For Family’s Sake //They were falling apart, and we were so far away

From the very first, a week after sheva brachos, when we lugged our suitcases off the Nesher and maneuvered them up four flights of stairs into our two-room apartment in Neve Yaakov, we felt at home. This was where we wanted to live and raise our future family.
I’d spent several years learning in the Mir as a bachur and had been a Shabbos guest of numerous Yerushalmi families. I was in awe of how they lived the “real” life, permeated with simple faith and an abundance of inner joy, despite their lack of what we’d call “necessities” back in Brooklyn. There was something refreshing about the way these children were raised, crammed into tiny apartments, the little girls with a single Shabbos dress, the boys with patched pants. They didn’t need much to be satisfied—just some apricot pits, a bit of pavement chalk and a jump rope kept them busy for hours.

The Yerushalmi women were proud of their husbands, who spent their days learning without the pressure of keeping up with the Joneses. When I met my wife Rivky, I shared my dream with her, not daring to believe she’d understand. To my surprise, though she had grown up in a comfortable, middle-class Boro Park family, she shared my vision and dream. Ever since she had spent a year in seminary, it had been her dream to return to Eretz Yisrael and raise her family there. And what’s more, her parents encouraged her all the way. Her two brothers were already living in Eretz Yisrael, and it was their dream to one day live there too.

So although one by one many of our peers moved back home when they had a couple of children, by the time our third son made his appearance, we were comfortably ensconced in our lives there, with no plans of moving back. My in-laws kept assuring us that we were doing the right thing, and they talked about how they would join us someday. Each year we went home for Pesach to spend quality time with the extended family. We mostly stayed with my in-laws, as my wife was the only daughter, with two brothers.

My mother, though, was not thrilled with the status quo. I was one of 11 children and the only one who had moved so far away. “So, when are you planning on moving back?” she would ask casually, usually on the last day of Pesach.

“Moving back? As in, coming to Brooklyn?” Rivky would invariably say. “We just love it so much in Eretz Yisrael, and the children are doing so well. Why should we move back?”

“There’s something special about living in Eretz Yisrael, Mommy, and I don’t just mean for a year or two,” I would add. “I really feel that our children are growing up differently, with pure values. Not that there was anything wrong with the way we were raised—no offense,” I would add quickly, sensing my mother was insulted. “But things are simpler in Eretz Yisrael. There’s no peer pressure to have the nicest, the best, to upgrade. And so far it’s working out well.” My father seemed fine with our arrangements, never once asking whether we would move back.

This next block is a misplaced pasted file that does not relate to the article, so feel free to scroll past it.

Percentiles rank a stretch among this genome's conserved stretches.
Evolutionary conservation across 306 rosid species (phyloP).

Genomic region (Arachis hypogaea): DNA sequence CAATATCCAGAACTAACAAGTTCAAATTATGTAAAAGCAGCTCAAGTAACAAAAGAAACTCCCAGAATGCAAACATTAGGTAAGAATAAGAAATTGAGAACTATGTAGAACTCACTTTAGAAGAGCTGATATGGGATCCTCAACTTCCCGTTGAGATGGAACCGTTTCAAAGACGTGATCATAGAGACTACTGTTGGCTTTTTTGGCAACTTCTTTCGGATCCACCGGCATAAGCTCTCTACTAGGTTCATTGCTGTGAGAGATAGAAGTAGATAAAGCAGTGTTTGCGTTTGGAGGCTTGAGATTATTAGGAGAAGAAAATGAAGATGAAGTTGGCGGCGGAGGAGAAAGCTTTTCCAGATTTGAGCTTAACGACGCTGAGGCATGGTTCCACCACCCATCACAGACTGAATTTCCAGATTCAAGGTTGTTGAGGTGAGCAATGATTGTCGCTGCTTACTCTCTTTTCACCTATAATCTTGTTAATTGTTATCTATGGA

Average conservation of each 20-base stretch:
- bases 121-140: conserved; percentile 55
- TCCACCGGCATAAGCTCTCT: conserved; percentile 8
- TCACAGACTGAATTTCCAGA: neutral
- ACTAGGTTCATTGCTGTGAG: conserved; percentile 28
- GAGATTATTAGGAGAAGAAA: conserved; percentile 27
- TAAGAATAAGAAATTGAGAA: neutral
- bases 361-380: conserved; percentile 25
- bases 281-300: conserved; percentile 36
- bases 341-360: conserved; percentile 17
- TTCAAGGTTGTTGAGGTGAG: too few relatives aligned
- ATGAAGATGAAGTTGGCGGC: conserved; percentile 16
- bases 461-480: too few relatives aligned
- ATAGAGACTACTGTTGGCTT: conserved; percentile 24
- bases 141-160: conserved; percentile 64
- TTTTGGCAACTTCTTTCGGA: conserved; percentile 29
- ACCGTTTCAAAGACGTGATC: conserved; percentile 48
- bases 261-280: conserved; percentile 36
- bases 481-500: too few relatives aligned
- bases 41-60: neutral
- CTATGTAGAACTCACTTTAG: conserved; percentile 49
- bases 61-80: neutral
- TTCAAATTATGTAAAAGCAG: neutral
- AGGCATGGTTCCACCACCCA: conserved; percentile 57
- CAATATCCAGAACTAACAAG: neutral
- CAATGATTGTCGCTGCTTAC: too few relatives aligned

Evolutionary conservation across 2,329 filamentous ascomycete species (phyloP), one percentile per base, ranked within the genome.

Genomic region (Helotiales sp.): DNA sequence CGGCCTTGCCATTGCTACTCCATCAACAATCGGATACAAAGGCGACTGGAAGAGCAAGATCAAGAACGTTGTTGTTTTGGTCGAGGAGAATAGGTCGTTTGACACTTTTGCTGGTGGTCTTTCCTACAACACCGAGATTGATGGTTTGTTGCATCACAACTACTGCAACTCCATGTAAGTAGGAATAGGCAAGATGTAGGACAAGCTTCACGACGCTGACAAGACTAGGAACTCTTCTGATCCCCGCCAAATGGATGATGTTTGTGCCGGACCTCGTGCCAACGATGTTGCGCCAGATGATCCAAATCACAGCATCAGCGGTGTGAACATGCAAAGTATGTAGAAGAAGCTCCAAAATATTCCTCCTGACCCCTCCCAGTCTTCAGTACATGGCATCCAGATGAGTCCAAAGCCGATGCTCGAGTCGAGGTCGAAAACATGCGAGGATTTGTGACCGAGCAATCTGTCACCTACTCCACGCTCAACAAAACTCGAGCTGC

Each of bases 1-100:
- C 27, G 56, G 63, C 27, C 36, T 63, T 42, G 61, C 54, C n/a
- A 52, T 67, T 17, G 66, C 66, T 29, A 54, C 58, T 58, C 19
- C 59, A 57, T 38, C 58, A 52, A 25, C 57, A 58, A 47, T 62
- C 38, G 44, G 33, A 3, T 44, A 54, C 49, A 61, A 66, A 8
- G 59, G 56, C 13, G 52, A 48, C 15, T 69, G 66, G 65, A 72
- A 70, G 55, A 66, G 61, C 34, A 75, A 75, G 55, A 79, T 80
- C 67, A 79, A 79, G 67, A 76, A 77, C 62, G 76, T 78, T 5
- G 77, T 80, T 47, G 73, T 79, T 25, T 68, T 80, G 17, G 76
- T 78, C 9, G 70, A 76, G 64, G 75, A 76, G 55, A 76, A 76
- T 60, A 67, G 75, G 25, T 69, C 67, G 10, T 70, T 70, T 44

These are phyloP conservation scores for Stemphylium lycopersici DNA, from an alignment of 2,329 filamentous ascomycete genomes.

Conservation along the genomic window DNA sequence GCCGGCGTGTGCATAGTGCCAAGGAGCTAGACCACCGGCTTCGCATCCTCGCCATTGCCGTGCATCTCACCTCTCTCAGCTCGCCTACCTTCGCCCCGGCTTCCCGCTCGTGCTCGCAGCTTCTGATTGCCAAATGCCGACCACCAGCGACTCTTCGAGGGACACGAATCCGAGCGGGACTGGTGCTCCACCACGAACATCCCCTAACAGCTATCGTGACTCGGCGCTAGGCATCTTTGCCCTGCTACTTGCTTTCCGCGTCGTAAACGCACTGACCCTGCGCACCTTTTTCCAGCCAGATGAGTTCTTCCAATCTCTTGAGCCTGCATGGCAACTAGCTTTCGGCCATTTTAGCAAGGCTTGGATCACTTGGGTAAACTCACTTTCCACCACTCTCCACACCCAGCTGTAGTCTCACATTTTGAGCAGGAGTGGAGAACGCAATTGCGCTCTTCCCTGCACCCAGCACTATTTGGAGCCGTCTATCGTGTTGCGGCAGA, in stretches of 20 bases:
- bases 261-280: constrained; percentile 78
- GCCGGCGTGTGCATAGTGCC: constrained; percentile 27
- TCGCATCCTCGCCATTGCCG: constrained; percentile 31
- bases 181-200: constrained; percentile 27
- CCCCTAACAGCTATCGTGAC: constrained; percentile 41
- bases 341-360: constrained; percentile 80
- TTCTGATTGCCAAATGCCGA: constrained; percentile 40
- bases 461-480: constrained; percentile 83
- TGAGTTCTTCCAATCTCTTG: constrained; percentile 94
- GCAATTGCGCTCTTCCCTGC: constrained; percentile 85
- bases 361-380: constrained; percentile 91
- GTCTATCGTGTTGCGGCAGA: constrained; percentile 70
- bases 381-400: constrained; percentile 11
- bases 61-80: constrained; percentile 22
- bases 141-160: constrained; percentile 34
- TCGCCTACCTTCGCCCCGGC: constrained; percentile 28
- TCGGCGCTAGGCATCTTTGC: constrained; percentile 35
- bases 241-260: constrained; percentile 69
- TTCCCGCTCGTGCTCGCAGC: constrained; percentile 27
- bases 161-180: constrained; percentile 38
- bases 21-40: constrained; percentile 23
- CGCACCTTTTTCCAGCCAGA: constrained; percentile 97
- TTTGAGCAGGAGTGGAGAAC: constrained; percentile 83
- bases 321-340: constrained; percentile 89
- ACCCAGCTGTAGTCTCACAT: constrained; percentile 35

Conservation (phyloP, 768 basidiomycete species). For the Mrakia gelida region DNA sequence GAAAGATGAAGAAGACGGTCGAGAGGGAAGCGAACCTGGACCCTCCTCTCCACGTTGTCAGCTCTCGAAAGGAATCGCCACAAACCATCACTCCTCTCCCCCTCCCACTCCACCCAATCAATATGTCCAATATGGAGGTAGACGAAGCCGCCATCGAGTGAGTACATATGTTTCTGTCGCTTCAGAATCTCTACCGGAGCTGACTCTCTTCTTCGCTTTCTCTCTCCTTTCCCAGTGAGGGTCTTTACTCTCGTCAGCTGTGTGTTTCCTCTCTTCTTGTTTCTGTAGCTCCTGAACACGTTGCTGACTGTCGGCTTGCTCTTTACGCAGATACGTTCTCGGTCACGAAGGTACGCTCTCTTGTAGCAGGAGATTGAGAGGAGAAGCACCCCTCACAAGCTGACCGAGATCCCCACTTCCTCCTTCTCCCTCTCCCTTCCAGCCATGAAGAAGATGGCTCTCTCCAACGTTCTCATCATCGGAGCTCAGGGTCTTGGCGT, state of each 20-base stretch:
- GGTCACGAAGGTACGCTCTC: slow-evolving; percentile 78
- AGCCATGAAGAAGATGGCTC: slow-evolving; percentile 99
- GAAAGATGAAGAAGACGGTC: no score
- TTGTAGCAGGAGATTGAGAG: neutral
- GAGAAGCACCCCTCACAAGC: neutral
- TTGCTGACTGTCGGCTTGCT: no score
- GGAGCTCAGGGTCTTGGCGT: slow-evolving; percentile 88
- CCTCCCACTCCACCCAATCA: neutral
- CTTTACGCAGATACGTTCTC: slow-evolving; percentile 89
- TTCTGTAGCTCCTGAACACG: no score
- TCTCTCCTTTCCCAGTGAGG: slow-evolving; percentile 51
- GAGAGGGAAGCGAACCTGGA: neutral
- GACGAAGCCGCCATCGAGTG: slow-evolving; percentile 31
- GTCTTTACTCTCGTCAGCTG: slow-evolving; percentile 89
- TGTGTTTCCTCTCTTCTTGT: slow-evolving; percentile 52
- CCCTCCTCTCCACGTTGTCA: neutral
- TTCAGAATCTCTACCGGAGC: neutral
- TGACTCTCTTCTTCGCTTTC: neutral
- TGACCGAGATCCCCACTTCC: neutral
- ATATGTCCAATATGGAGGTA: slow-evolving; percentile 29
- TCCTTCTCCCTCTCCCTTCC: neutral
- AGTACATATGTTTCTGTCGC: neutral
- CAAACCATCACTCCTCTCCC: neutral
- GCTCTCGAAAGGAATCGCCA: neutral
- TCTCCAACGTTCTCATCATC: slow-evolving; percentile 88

Our family grew and our children settled into their lives as sabras, speaking fluent Hebrew and freely sharing their emotions, as only Israeli children can. I was doing well as a magid shiur in a small yeshivah for American bachurim. My wife thrived in her accounting job, and we had an ozeret who helped out sometimes. We were very settled, and even my mother had made peace with our choice. She visited us each winter together with my father and would share that, though she missed us terribly, she understood why we had chosen to stay and live in Yerushalayim.

Time passed. After a decade living away, we began seeing subtle changes each year when we returned to the States for Pesach. Though my in-laws were still running their business, they were not getting any younger. My mother-in-law, who was usually a ball of energy, complained of being tired, and my father-in-law, too, needed to nap more frequently. He would doze off for a couple of minutes at the Seder or the Shabbos table, as we sat awkwardly and wondered if we should wake him.

“Mommy, isn’t it time for Daddy and you to retire, and for the two of you to come to Eretz Yisrael already?” my wife would ask her mother. “What are you waiting for?”

“Yes, it would be nice,” my mother-in-law would say. “There’s nothing more beautiful than raising your children in such a pure atmosphere. Someday Daddy and I will join you, but not now. We need to first settle our business here. Daddy has to sell the business..”

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